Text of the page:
Job benefits: What benefits would a job such as this one bring? The benefits can be just about anything you are looking for if you have the drive and endurance to achieve them. For me, I find it a lot more fun to be the drive than the passenger and having a hard time with people telling me what to do, this job allows me to avoid that. Second to that, the opportunity to create, build, grow and enjoy the fruits of labor are important benefits. Lastly, when you achieve your own designated level of success, there is little greater than knowing you did it, got there and have every reason to be proud of yourself.

Job quality: Would you say this is a good quality job, even if you are not as successful as others? So long as you are successful at your own level, irregardless of others, the quality of this job is second to none. However, it is also much harder than many jobs and a heavy burden to carry from time to time. I’ve often thought that if I gave up this job that I would want to be an EMT as the job quality of saving lives is one of the few steps up in my book.

International Business and VoIP Technology…

There were a few other questions not specific to the three sections above.

Overseas: Do you work with companies overseas? Yes, we are a global company with customer and vendor relations around the globe. Roughly 16% of our business comes from outside of the US.

International Business: Is it possible to take your business model internationally? How hard would it be? Yes, we currently conduct business internationally. It is harder than domestic business, particularly in retail where the import duties and taxes coupled with international fraud controls make it extremely difficult and risky.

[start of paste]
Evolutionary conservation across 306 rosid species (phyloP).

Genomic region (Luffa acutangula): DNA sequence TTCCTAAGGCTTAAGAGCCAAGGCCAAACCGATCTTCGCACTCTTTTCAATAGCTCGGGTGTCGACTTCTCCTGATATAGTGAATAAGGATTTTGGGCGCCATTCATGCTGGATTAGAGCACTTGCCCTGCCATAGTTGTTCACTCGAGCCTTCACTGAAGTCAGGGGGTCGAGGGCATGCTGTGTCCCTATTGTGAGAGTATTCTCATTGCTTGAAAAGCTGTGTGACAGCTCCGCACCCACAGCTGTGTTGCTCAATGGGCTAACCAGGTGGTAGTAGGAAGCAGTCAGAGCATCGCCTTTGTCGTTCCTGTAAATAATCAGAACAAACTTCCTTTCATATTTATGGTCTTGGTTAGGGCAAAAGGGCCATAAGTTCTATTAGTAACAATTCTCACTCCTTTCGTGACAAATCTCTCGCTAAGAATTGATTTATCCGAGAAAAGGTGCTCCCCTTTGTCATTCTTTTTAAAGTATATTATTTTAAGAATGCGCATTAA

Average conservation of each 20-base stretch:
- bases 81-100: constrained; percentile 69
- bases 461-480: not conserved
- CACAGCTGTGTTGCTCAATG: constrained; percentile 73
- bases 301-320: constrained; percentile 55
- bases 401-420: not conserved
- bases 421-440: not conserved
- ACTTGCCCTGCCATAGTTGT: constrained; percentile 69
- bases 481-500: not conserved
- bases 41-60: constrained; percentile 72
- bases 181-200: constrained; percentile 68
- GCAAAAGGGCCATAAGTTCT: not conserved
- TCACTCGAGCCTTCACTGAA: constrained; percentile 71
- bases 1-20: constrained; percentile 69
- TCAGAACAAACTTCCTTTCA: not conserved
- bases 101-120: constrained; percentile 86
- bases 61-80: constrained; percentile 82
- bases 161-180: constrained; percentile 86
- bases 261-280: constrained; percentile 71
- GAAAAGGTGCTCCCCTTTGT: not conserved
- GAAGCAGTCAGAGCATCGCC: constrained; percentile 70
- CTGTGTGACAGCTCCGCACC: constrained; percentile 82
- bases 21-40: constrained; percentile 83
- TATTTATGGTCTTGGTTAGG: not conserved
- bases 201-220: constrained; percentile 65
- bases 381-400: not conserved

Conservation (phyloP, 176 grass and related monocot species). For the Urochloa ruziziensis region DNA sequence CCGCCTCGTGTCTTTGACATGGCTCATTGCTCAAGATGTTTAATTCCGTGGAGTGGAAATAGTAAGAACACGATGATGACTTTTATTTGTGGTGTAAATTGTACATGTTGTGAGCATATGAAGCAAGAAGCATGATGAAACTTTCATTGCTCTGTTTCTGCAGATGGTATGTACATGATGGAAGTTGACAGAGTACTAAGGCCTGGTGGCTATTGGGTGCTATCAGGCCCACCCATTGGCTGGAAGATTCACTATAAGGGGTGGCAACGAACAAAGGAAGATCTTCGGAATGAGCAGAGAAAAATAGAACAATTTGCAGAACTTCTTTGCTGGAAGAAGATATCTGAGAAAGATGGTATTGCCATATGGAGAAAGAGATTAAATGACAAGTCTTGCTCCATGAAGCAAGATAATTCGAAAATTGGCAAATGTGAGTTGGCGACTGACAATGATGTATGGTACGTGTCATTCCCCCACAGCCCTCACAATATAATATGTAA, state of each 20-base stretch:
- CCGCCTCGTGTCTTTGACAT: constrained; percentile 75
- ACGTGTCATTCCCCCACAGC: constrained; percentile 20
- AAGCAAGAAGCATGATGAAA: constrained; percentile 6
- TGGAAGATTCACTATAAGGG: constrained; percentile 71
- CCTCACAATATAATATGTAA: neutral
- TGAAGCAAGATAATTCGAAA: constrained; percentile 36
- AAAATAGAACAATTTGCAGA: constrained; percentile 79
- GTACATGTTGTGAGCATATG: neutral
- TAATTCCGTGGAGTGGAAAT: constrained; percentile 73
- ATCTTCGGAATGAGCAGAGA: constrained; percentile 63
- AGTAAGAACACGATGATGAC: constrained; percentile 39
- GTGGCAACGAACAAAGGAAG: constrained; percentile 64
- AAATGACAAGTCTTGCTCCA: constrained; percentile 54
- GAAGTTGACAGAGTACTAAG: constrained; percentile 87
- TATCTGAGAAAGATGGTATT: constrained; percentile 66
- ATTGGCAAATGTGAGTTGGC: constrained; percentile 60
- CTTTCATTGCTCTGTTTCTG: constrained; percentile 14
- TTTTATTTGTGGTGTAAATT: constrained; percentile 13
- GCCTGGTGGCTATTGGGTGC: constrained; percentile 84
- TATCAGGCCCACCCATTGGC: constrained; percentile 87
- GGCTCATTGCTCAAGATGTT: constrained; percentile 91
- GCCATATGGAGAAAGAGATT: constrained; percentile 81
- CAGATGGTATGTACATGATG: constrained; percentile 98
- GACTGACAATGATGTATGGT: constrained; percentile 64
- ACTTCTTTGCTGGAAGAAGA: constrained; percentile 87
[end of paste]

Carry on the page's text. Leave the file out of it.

Freshness: How do you remain fresh in a competitive and cut-throat marketplace overrun with regulations? Telecom regulations do not affect us much since we are not a provider of services rather a reseller of hardware. Remaining fresh is another matter altogether. We do not pay attention to our competitors rather we lead with our own freshness. New services, more value adds, product additions, site revamps and new markets introduced or incorporated into our existing model keep us different and on the move all of the time.

VoIP and the workplace: Would you say that VoIP (Skype in particular) is changing the workplace? Is it creating a new “business norm” in regards to decorum and expectations? Yes, VoIP is changing the workplace or assisting changes already in progress. Much more than a change in decorum, VoIP is helping to change the location of the workplace and helping more and more people work outside of the traditional office. VoIP is adding to the “Always on, always available” culture of this country and many others. For better or worse it is helping to increase the speed of life and connectivity of individuals.